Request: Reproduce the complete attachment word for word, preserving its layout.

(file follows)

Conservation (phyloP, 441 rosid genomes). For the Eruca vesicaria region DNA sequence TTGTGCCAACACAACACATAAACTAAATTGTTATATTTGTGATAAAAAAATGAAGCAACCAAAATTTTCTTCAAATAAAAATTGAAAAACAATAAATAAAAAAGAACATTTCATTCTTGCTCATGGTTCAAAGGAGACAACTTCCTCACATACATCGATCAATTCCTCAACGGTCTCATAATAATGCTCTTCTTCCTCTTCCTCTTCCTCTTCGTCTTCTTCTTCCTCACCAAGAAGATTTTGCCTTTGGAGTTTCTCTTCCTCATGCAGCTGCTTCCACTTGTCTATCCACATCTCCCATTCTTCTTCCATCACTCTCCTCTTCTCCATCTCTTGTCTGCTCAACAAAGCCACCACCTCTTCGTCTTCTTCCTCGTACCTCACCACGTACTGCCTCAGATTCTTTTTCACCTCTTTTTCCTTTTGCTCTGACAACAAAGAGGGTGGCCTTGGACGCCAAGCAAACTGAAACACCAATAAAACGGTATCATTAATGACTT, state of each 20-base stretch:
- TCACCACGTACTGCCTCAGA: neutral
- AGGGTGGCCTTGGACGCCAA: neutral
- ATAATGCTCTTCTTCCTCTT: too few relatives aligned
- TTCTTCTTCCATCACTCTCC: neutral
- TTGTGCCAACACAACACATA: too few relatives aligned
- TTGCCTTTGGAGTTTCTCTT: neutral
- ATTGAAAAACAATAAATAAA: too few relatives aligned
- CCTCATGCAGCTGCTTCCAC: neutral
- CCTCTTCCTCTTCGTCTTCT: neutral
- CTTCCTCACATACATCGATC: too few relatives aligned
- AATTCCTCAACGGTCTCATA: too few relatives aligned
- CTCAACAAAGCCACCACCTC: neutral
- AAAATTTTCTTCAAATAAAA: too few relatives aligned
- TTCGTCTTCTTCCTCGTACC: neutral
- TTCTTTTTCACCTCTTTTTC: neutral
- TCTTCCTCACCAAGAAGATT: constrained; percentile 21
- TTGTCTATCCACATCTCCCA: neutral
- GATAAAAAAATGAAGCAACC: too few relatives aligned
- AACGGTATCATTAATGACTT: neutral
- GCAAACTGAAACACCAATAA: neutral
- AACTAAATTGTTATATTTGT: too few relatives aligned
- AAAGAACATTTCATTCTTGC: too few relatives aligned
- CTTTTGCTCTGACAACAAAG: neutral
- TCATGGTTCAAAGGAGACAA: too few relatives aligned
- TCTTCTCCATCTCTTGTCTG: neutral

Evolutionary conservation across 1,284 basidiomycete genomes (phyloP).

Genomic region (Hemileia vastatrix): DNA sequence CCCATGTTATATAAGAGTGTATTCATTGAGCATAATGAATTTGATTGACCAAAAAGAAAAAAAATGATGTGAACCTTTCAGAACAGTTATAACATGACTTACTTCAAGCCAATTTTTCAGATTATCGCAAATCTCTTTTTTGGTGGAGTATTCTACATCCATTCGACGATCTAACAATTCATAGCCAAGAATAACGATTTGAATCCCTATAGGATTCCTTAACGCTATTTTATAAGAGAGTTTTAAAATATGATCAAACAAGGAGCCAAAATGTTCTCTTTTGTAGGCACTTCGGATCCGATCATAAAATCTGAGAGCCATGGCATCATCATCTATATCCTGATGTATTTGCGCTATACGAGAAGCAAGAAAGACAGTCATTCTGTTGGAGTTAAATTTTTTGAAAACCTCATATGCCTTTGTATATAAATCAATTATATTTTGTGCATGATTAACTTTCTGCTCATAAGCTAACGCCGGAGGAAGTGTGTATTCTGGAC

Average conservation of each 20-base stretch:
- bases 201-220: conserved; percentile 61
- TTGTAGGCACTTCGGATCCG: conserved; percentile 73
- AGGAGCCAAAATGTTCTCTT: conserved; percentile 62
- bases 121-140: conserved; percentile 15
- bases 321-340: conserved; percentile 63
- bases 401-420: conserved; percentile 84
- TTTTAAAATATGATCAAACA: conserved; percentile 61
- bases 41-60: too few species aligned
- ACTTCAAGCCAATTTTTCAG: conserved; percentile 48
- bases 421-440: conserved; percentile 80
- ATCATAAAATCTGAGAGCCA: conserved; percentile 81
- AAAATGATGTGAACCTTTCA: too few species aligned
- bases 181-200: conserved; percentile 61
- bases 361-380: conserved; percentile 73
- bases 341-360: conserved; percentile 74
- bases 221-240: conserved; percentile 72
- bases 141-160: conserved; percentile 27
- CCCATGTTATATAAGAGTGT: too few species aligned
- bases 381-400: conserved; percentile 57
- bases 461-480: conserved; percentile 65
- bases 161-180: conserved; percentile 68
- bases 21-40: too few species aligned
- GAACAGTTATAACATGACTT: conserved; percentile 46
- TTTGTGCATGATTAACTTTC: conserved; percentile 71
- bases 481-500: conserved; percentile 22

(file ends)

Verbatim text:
Conservation (phyloP, 441 rosid genomes). For the Eruca vesicaria region DNA sequence TTGTGCCAACACAACACATAAACTAAATTGTTATATTTGTGATAAAAAAATGAAGCAACCAAAATTTTCTTCAAATAAAAATTGAAAAACAATAAATAAAAAAGAACATTTCATTCTTGCTCATGGTTCAAAGGAGACAACTTCCTCACATACATCGATCAATTCCTCAACGGTCTCATAATAATGCTCTTCTTCCTCTTCCTCTTCCTCTTCGTCTTCTTCTTCCTCACCAAGAAGATTTTGCCTTTGGAGTTTCTCTTCCTCATGCAGCTGCTTCCACTTGTCTATCCACATCTCCCATTCTTCTTCCATCACTCTCCTCTTCTCCATCTCTTGTCTGCTCAACAAAGCCACCACCTCTTCGTCTTCTTCCTCGTACCTCACCACGTACTGCCTCAGATTCTTTTTCACCTCTTTTTCCTTTTGCTCTGACAACAAAGAGGGTGGCCTTGGACGCCAAGCAAACTGAAACACCAATAAAACGGTATCATTAATGACTT, state of each 20-base stretch:
- TCACCACGTACTGCCTCAGA: neutral
- AGGGTGGCCTTGGACGCCAA: neutral
- ATAATGCTCTTCTTCCTCTT: too few relatives aligned
- TTCTTCTTCCATCACTCTCC: neutral
- TTGTGCCAACACAACACATA: too few relatives aligned
- TTGCCTTTGGAGTTTCTCTT: neutral
- ATTGAAAAACAATAAATAAA: too few relatives aligned
- CCTCATGCAGCTGCTTCCAC: neutral
- CCTCTTCCTCTTCGTCTTCT: neutral
- CTTCCTCACATACATCGATC: too few relatives aligned
- AATTCCTCAACGGTCTCATA: too few relatives aligned
- CTCAACAAAGCCACCACCTC: neutral
- AAAATTTTCTTCAAATAAAA: too few relatives aligned
- TTCGTCTTCTTCCTCGTACC: neutral
- TTCTTTTTCACCTCTTTTTC: neutral
- TCTTCCTCACCAAGAAGATT: constrained; percentile 21
- TTGTCTATCCACATCTCCCA: neutral
- GATAAAAAAATGAAGCAACC: too few relatives aligned
- AACGGTATCATTAATGACTT: neutral
- GCAAACTGAAACACCAATAA: neutral
- AACTAAATTGTTATATTTGT: too few relatives aligned
- AAAGAACATTTCATTCTTGC: too few relatives aligned
- CTTTTGCTCTGACAACAAAG: neutral
- TCATGGTTCAAAGGAGACAA: too few relatives aligned
- TCTTCTCCATCTCTTGTCTG: neutral

Evolutionary conservation across 1,284 basidiomycete genomes (phyloP).

Genomic region (Hemileia vastatrix): DNA sequence CCCATGTTATATAAGAGTGTATTCATTGAGCATAATGAATTTGATTGACCAAAAAGAAAAAAAATGATGTGAACCTTTCAGAACAGTTATAACATGACTTACTTCAAGCCAATTTTTCAGATTATCGCAAATCTCTTTTTTGGTGGAGTATTCTACATCCATTCGACGATCTAACAATTCATAGCCAAGAATAACGATTTGAATCCCTATAGGATTCCTTAACGCTATTTTATAAGAGAGTTTTAAAATATGATCAAACAAGGAGCCAAAATGTTCTCTTTTGTAGGCACTTCGGATCCGATCATAAAATCTGAGAGCCATGGCATCATCATCTATATCCTGATGTATTTGCGCTATACGAGAAGCAAGAAAGACAGTCATTCTGTTGGAGTTAAATTTTTTGAAAACCTCATATGCCTTTGTATATAAATCAATTATATTTTGTGCATGATTAACTTTCTGCTCATAAGCTAACGCCGGAGGAAGTGTGTATTCTGGAC

Average conservation of each 20-base stretch:
- bases 201-220: conserved; percentile 61
- TTGTAGGCACTTCGGATCCG: conserved; percentile 73
- AGGAGCCAAAATGTTCTCTT: conserved; percentile 62
- bases 121-140: conserved; percentile 15
- bases 321-340: conserved; percentile 63
- bases 401-420: conserved; percentile 84
- TTTTAAAATATGATCAAACA: conserved; percentile 61
- bases 41-60: too few species aligned
- ACTTCAAGCCAATTTTTCAG: conserved; percentile 48
- bases 421-440: conserved; percentile 80
- ATCATAAAATCTGAGAGCCA: conserved; percentile 81
- AAAATGATGTGAACCTTTCA: too few species aligned
- bases 181-200: conserved; percentile 61
- bases 361-380: conserved; percentile 73
- bases 341-360: conserved; percentile 74
- bases 221-240: conserved; percentile 72
- bases 141-160: conserved; percentile 27
- CCCATGTTATATAAGAGTGT: too few species aligned
- bases 381-400: conserved; percentile 57
- bases 461-480: conserved; percentile 65
- bases 161-180: conserved; percentile 68
- bases 21-40: too few species aligned
- GAACAGTTATAACATGACTT: conserved; percentile 46
- TTTGTGCATGATTAACTTTC: conserved; percentile 71
- bases 481-500: conserved; percentile 22